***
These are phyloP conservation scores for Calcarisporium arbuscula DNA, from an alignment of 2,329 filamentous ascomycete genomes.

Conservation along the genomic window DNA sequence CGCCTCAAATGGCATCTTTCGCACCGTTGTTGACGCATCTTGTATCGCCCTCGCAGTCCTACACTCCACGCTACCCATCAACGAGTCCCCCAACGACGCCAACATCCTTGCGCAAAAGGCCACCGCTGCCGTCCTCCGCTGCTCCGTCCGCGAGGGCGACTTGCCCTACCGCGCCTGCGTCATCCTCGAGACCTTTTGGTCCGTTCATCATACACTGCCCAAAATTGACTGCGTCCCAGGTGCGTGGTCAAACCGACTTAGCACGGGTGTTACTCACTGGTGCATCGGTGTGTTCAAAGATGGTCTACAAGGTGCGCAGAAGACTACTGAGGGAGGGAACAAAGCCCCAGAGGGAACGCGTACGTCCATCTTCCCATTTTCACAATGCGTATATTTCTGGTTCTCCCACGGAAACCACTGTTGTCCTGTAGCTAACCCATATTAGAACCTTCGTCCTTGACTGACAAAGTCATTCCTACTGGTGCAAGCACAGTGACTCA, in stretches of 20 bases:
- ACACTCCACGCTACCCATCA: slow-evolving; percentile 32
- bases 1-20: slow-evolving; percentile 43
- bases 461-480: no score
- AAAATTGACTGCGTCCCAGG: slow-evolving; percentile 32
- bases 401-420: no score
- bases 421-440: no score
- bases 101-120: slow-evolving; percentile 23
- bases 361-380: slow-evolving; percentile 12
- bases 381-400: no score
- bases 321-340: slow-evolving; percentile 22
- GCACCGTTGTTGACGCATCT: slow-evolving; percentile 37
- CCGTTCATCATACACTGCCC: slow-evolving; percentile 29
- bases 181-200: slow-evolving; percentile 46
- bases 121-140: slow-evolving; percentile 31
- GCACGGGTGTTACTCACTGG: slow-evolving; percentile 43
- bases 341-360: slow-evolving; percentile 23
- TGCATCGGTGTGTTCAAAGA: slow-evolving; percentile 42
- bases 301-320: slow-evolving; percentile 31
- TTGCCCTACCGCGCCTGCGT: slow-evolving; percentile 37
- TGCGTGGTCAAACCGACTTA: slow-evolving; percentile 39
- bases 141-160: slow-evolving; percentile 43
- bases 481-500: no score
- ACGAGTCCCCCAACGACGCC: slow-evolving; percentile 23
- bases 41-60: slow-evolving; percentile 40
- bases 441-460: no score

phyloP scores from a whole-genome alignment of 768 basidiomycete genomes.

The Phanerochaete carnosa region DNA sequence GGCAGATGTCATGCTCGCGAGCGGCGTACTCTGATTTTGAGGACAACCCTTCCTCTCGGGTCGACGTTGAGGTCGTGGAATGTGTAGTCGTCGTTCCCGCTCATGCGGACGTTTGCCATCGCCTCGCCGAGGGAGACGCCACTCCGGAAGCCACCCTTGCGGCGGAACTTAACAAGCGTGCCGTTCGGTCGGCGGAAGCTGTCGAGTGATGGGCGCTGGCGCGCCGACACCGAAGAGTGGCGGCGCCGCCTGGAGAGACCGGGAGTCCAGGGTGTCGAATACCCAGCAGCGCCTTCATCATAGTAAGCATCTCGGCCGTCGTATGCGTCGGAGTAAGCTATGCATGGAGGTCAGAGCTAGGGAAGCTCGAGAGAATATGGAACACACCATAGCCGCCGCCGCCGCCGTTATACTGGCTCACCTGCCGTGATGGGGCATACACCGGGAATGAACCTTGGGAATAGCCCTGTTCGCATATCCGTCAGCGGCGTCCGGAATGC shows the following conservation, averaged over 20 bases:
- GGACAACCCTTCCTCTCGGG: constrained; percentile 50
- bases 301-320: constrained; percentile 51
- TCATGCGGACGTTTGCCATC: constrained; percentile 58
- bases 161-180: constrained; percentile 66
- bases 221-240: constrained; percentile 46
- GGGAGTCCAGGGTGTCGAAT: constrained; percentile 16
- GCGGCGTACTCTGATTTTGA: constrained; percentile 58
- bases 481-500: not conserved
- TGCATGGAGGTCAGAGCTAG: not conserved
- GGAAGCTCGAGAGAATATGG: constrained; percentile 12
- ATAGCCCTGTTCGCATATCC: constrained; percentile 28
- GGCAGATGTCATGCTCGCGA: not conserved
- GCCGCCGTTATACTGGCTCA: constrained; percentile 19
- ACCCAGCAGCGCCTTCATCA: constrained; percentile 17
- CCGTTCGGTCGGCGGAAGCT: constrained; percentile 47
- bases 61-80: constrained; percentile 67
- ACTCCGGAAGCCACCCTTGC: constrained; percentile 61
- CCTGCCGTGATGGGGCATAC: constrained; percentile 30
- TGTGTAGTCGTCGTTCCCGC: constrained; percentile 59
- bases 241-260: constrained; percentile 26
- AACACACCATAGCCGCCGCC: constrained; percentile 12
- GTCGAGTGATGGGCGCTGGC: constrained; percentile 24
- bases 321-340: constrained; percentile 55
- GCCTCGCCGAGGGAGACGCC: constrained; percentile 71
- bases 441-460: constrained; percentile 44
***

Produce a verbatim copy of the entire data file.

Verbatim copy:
These are phyloP conservation scores for Calcarisporium arbuscula DNA, from an alignment of 2,329 filamentous ascomycete genomes.

Conservation along the genomic window DNA sequence CGCCTCAAATGGCATCTTTCGCACCGTTGTTGACGCATCTTGTATCGCCCTCGCAGTCCTACACTCCACGCTACCCATCAACGAGTCCCCCAACGACGCCAACATCCTTGCGCAAAAGGCCACCGCTGCCGTCCTCCGCTGCTCCGTCCGCGAGGGCGACTTGCCCTACCGCGCCTGCGTCATCCTCGAGACCTTTTGGTCCGTTCATCATACACTGCCCAAAATTGACTGCGTCCCAGGTGCGTGGTCAAACCGACTTAGCACGGGTGTTACTCACTGGTGCATCGGTGTGTTCAAAGATGGTCTACAAGGTGCGCAGAAGACTACTGAGGGAGGGAACAAAGCCCCAGAGGGAACGCGTACGTCCATCTTCCCATTTTCACAATGCGTATATTTCTGGTTCTCCCACGGAAACCACTGTTGTCCTGTAGCTAACCCATATTAGAACCTTCGTCCTTGACTGACAAAGTCATTCCTACTGGTGCAAGCACAGTGACTCA, in stretches of 20 bases:
- ACACTCCACGCTACCCATCA: slow-evolving; percentile 32
- bases 1-20: slow-evolving; percentile 43
- bases 461-480: no score
- AAAATTGACTGCGTCCCAGG: slow-evolving; percentile 32
- bases 401-420: no score
- bases 421-440: no score
- bases 101-120: slow-evolving; percentile 23
- bases 361-380: slow-evolving; percentile 12
- bases 381-400: no score
- bases 321-340: slow-evolving; percentile 22
- GCACCGTTGTTGACGCATCT: slow-evolving; percentile 37
- CCGTTCATCATACACTGCCC: slow-evolving; percentile 29
- bases 181-200: slow-evolving; percentile 46
- bases 121-140: slow-evolving; percentile 31
- GCACGGGTGTTACTCACTGG: slow-evolving; percentile 43
- bases 341-360: slow-evolving; percentile 23
- TGCATCGGTGTGTTCAAAGA: slow-evolving; percentile 42
- bases 301-320: slow-evolving; percentile 31
- TTGCCCTACCGCGCCTGCGT: slow-evolving; percentile 37
- TGCGTGGTCAAACCGACTTA: slow-evolving; percentile 39
- bases 141-160: slow-evolving; percentile 43
- bases 481-500: no score
- ACGAGTCCCCCAACGACGCC: slow-evolving; percentile 23
- bases 41-60: slow-evolving; percentile 40
- bases 441-460: no score

phyloP scores from a whole-genome alignment of 768 basidiomycete genomes.

The Phanerochaete carnosa region DNA sequence GGCAGATGTCATGCTCGCGAGCGGCGTACTCTGATTTTGAGGACAACCCTTCCTCTCGGGTCGACGTTGAGGTCGTGGAATGTGTAGTCGTCGTTCCCGCTCATGCGGACGTTTGCCATCGCCTCGCCGAGGGAGACGCCACTCCGGAAGCCACCCTTGCGGCGGAACTTAACAAGCGTGCCGTTCGGTCGGCGGAAGCTGTCGAGTGATGGGCGCTGGCGCGCCGACACCGAAGAGTGGCGGCGCCGCCTGGAGAGACCGGGAGTCCAGGGTGTCGAATACCCAGCAGCGCCTTCATCATAGTAAGCATCTCGGCCGTCGTATGCGTCGGAGTAAGCTATGCATGGAGGTCAGAGCTAGGGAAGCTCGAGAGAATATGGAACACACCATAGCCGCCGCCGCCGCCGTTATACTGGCTCACCTGCCGTGATGGGGCATACACCGGGAATGAACCTTGGGAATAGCCCTGTTCGCATATCCGTCAGCGGCGTCCGGAATGC shows the following conservation, averaged over 20 bases:
- GGACAACCCTTCCTCTCGGG: constrained; percentile 50
- bases 301-320: constrained; percentile 51
- TCATGCGGACGTTTGCCATC: constrained; percentile 58
- bases 161-180: constrained; percentile 66
- bases 221-240: constrained; percentile 46
- GGGAGTCCAGGGTGTCGAAT: constrained; percentile 16
- GCGGCGTACTCTGATTTTGA: constrained; percentile 58
- bases 481-500: not conserved
- TGCATGGAGGTCAGAGCTAG: not conserved
- GGAAGCTCGAGAGAATATGG: constrained; percentile 12
- ATAGCCCTGTTCGCATATCC: constrained; percentile 28
- GGCAGATGTCATGCTCGCGA: not conserved
- GCCGCCGTTATACTGGCTCA: constrained; percentile 19
- ACCCAGCAGCGCCTTCATCA: constrained; percentile 17
- CCGTTCGGTCGGCGGAAGCT: constrained; percentile 47
- bases 61-80: constrained; percentile 67
- ACTCCGGAAGCCACCCTTGC: constrained; percentile 61
- CCTGCCGTGATGGGGCATAC: constrained; percentile 30
- TGTGTAGTCGTCGTTCCCGC: constrained; percentile 59
- bases 241-260: constrained; percentile 26
- AACACACCATAGCCGCCGCC: constrained; percentile 12
- GTCGAGTGATGGGCGCTGGC: constrained; percentile 24
- bases 321-340: constrained; percentile 55
- GCCTCGCCGAGGGAGACGCC: constrained; percentile 71
- bases 441-460: constrained; percentile 44